http://www.youtube.com/watch?v=WPW6AhRpZjY

(23 Oct '12, 06:11) releaser99

@Stingray- Pardon me, but I get the intuitive impression you are telling us you are preparing for your very own death?....:(

(23 Oct '12, 09:42) Nikulas
1

@Nikulas - Me? Not at all. I've got far too much stuff to play with in this physical reality. Perhaps in another 500 years or so, I might think again :) Is it possible to live forever, by manifesting that thought? . I'm talking about my (very religious) parents

(23 Oct '12, 09:54) Stingray

@Stingray please read this book: Anne Frank: The Diary of a Young Girl http://www.amazon.com/Anne-Frank-Diary-Young-Girl/dp/0553296981 or watch this tv series if you can: http://en.wikipedia.org/wiki/The_Diary_of_Anne_Frank_(TV_serial) and then reread the answer you gave to this question.

(23 Oct '12, 12:52) nima
3

@nima - In the @Stingray household at least; if during a discussion with my wife, rather than telling her what my point was, I instead told her to read a book first and then figure it out, I'm pretty sure I would soon discover a large handbag-shaped hole in my head :)

(23 Oct '12, 15:16) Stingray
2

lol.......

(23 Oct '12, 18:53) Eldavo

@Stingray: Ok, if you don't have time to read a book I tell you my point in one sentence (I just want to see if I'm missing a point here): how do you compare a teenage Jewish girl who is enthusiastic and has lots of plans for the future with old people who have lived their lives and are now preparing to die?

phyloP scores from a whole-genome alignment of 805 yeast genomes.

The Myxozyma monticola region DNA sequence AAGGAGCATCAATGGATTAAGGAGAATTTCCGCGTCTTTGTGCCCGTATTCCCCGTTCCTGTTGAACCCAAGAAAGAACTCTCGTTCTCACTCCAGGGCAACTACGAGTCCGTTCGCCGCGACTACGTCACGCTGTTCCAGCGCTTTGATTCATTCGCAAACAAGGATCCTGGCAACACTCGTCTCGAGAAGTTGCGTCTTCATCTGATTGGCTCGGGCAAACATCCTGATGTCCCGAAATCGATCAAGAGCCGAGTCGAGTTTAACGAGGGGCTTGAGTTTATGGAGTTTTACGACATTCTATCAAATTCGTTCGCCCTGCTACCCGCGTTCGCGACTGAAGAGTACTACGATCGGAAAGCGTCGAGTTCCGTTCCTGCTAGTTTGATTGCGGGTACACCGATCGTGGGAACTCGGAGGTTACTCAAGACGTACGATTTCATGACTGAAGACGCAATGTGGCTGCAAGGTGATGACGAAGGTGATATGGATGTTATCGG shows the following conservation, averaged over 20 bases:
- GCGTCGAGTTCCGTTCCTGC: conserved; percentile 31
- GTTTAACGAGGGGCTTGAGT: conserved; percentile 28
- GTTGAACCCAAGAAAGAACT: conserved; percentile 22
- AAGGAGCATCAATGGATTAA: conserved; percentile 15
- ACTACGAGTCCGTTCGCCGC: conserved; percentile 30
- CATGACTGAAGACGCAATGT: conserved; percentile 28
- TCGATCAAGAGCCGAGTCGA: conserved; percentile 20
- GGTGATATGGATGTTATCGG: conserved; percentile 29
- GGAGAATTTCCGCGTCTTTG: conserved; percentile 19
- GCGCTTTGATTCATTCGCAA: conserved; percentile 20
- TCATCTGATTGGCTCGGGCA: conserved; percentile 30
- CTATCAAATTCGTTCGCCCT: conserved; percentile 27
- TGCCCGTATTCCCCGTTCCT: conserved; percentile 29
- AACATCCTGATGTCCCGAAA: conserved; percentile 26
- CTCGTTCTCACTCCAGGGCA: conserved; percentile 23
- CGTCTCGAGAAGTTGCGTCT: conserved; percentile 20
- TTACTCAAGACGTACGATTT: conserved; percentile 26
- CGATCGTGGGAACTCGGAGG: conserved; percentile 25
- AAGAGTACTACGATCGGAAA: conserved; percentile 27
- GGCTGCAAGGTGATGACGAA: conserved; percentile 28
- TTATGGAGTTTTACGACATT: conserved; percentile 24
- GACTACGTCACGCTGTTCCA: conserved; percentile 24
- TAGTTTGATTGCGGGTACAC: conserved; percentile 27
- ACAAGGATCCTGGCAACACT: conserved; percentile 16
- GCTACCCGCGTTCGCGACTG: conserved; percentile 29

(24 Oct '12, 04:26) nima
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@nima - Thank you for sparing me the need to read a book in order to answer you :) To answer your question, the point is that no-one can decipher the vibrational intents that another person has for their life. To my parents, death is something they are really looking forward to right now. I can't understand it but, to them, it makes perfect sense. I don't know Anne Frank's reasons for her participation in the experience but, at some level within her being, she still chose to take part.

(24 Oct '12, 05:30) Stingray

@nima - I've heard of Anne Frank but never read the book. But are you saying that her joyous and liberating death experience, because all death experiences are, was not a vibrational match to her desire for freedom from her apparently confining life experience?

(24 Oct '12, 05:33) Stingray

@Stingray: I honestly don't know if her death was a vibrational match to her desire for freedom, but how can you be so sure it was. The thing I don't get about your point of view is the element of choice (in some level) in their death. You come to this world, your family attaches you a label "jew", for a few years you live like anyone else in the world and then someone thinks you need to die because of that label you didn't choose.

(24 Oct '12, 09:40) nima
1

@nima - All death is suicide - If any ideas you read from me make you feel "triggered" in your existing belief system, then ignore them. I don't have any particular agenda for converting anyone into believing this or that. I just state what I've found to be true and anyone who wants to read it can do so, and anyone who doesn't can read something else :)